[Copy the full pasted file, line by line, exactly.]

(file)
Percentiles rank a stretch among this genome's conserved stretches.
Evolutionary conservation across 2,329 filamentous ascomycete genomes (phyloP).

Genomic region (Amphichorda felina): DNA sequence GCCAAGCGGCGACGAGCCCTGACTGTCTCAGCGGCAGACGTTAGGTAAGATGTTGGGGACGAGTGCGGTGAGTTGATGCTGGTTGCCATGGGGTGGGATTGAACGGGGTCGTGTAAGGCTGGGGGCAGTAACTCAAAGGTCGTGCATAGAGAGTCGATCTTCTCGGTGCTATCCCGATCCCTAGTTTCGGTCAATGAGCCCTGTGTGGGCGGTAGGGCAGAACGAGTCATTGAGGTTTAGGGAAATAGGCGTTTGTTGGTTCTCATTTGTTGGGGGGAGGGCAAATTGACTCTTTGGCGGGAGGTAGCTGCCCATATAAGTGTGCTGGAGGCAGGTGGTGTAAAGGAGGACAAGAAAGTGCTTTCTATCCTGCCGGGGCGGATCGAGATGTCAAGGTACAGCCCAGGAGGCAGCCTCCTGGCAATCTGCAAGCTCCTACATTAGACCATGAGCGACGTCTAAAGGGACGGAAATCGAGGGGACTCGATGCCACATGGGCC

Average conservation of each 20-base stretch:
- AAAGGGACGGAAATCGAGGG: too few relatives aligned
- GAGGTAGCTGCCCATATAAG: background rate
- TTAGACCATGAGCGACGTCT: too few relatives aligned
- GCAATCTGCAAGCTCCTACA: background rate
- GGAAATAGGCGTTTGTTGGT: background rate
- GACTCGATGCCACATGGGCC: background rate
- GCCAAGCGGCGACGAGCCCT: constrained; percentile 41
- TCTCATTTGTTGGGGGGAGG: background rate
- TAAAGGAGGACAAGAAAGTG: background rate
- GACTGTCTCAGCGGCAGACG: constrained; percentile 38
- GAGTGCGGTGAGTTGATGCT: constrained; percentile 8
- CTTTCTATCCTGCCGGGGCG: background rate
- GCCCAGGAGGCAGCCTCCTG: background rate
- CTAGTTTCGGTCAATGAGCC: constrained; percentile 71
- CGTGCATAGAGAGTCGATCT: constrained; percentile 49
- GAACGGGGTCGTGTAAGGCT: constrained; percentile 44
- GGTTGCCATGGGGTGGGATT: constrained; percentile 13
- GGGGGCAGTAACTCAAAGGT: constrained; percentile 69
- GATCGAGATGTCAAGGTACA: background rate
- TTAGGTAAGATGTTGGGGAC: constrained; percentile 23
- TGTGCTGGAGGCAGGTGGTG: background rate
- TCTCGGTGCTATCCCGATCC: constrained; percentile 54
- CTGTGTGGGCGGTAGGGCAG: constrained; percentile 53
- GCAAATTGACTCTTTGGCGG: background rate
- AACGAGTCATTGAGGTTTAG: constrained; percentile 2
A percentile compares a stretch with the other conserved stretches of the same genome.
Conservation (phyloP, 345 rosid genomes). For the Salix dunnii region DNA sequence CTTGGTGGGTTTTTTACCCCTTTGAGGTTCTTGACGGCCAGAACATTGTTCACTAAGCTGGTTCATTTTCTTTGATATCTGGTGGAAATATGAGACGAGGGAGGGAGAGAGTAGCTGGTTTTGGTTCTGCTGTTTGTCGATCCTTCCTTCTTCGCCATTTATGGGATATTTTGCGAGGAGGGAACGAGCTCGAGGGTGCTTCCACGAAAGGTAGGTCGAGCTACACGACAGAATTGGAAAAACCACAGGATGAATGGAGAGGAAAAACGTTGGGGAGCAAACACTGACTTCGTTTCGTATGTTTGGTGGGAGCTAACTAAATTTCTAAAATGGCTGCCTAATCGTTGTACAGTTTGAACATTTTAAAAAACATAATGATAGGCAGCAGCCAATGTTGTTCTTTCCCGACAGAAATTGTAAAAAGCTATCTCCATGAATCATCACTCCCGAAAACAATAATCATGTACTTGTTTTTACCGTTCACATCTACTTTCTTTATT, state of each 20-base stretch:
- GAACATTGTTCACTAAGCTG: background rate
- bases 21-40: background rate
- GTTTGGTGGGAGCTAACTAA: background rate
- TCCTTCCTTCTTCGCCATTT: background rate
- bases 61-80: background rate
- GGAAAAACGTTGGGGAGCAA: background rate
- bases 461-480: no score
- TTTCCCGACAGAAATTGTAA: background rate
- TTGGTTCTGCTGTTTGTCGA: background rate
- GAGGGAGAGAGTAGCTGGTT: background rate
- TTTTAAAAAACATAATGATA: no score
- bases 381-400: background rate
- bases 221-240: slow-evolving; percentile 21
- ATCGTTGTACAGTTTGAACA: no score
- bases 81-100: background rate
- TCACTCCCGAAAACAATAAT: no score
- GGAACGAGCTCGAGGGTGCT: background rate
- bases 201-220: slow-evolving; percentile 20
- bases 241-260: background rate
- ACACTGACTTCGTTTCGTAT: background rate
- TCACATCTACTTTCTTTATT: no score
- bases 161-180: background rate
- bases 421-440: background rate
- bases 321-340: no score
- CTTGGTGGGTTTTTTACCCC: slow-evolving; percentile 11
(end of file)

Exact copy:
Percentiles rank a stretch among this genome's conserved stretches.
Evolutionary conservation across 2,329 filamentous ascomycete genomes (phyloP).

Genomic region (Amphichorda felina): DNA sequence GCCAAGCGGCGACGAGCCCTGACTGTCTCAGCGGCAGACGTTAGGTAAGATGTTGGGGACGAGTGCGGTGAGTTGATGCTGGTTGCCATGGGGTGGGATTGAACGGGGTCGTGTAAGGCTGGGGGCAGTAACTCAAAGGTCGTGCATAGAGAGTCGATCTTCTCGGTGCTATCCCGATCCCTAGTTTCGGTCAATGAGCCCTGTGTGGGCGGTAGGGCAGAACGAGTCATTGAGGTTTAGGGAAATAGGCGTTTGTTGGTTCTCATTTGTTGGGGGGAGGGCAAATTGACTCTTTGGCGGGAGGTAGCTGCCCATATAAGTGTGCTGGAGGCAGGTGGTGTAAAGGAGGACAAGAAAGTGCTTTCTATCCTGCCGGGGCGGATCGAGATGTCAAGGTACAGCCCAGGAGGCAGCCTCCTGGCAATCTGCAAGCTCCTACATTAGACCATGAGCGACGTCTAAAGGGACGGAAATCGAGGGGACTCGATGCCACATGGGCC

Average conservation of each 20-base stretch:
- AAAGGGACGGAAATCGAGGG: too few relatives aligned
- GAGGTAGCTGCCCATATAAG: background rate
- TTAGACCATGAGCGACGTCT: too few relatives aligned
- GCAATCTGCAAGCTCCTACA: background rate
- GGAAATAGGCGTTTGTTGGT: background rate
- GACTCGATGCCACATGGGCC: background rate
- GCCAAGCGGCGACGAGCCCT: constrained; percentile 41
- TCTCATTTGTTGGGGGGAGG: background rate
- TAAAGGAGGACAAGAAAGTG: background rate
- GACTGTCTCAGCGGCAGACG: constrained; percentile 38
- GAGTGCGGTGAGTTGATGCT: constrained; percentile 8
- CTTTCTATCCTGCCGGGGCG: background rate
- GCCCAGGAGGCAGCCTCCTG: background rate
- CTAGTTTCGGTCAATGAGCC: constrained; percentile 71
- CGTGCATAGAGAGTCGATCT: constrained; percentile 49
- GAACGGGGTCGTGTAAGGCT: constrained; percentile 44
- GGTTGCCATGGGGTGGGATT: constrained; percentile 13
- GGGGGCAGTAACTCAAAGGT: constrained; percentile 69
- GATCGAGATGTCAAGGTACA: background rate
- TTAGGTAAGATGTTGGGGAC: constrained; percentile 23
- TGTGCTGGAGGCAGGTGGTG: background rate
- TCTCGGTGCTATCCCGATCC: constrained; percentile 54
- CTGTGTGGGCGGTAGGGCAG: constrained; percentile 53
- GCAAATTGACTCTTTGGCGG: background rate
- AACGAGTCATTGAGGTTTAG: constrained; percentile 2
A percentile compares a stretch with the other conserved stretches of the same genome.
Conservation (phyloP, 345 rosid genomes). For the Salix dunnii region DNA sequence CTTGGTGGGTTTTTTACCCCTTTGAGGTTCTTGACGGCCAGAACATTGTTCACTAAGCTGGTTCATTTTCTTTGATATCTGGTGGAAATATGAGACGAGGGAGGGAGAGAGTAGCTGGTTTTGGTTCTGCTGTTTGTCGATCCTTCCTTCTTCGCCATTTATGGGATATTTTGCGAGGAGGGAACGAGCTCGAGGGTGCTTCCACGAAAGGTAGGTCGAGCTACACGACAGAATTGGAAAAACCACAGGATGAATGGAGAGGAAAAACGTTGGGGAGCAAACACTGACTTCGTTTCGTATGTTTGGTGGGAGCTAACTAAATTTCTAAAATGGCTGCCTAATCGTTGTACAGTTTGAACATTTTAAAAAACATAATGATAGGCAGCAGCCAATGTTGTTCTTTCCCGACAGAAATTGTAAAAAGCTATCTCCATGAATCATCACTCCCGAAAACAATAATCATGTACTTGTTTTTACCGTTCACATCTACTTTCTTTATT, state of each 20-base stretch:
- GAACATTGTTCACTAAGCTG: background rate
- bases 21-40: background rate
- GTTTGGTGGGAGCTAACTAA: background rate
- TCCTTCCTTCTTCGCCATTT: background rate
- bases 61-80: background rate
- GGAAAAACGTTGGGGAGCAA: background rate
- bases 461-480: no score
- TTTCCCGACAGAAATTGTAA: background rate
- TTGGTTCTGCTGTTTGTCGA: background rate
- GAGGGAGAGAGTAGCTGGTT: background rate
- TTTTAAAAAACATAATGATA: no score
- bases 381-400: background rate
- bases 221-240: slow-evolving; percentile 21
- ATCGTTGTACAGTTTGAACA: no score
- bases 81-100: background rate
- TCACTCCCGAAAACAATAAT: no score
- GGAACGAGCTCGAGGGTGCT: background rate
- bases 201-220: slow-evolving; percentile 20
- bases 241-260: background rate
- ACACTGACTTCGTTTCGTAT: background rate
- TCACATCTACTTTCTTTATT: no score
- bases 161-180: background rate
- bases 421-440: background rate
- bases 321-340: no score
- CTTGGTGGGTTTTTTACCCC: slow-evolving; percentile 11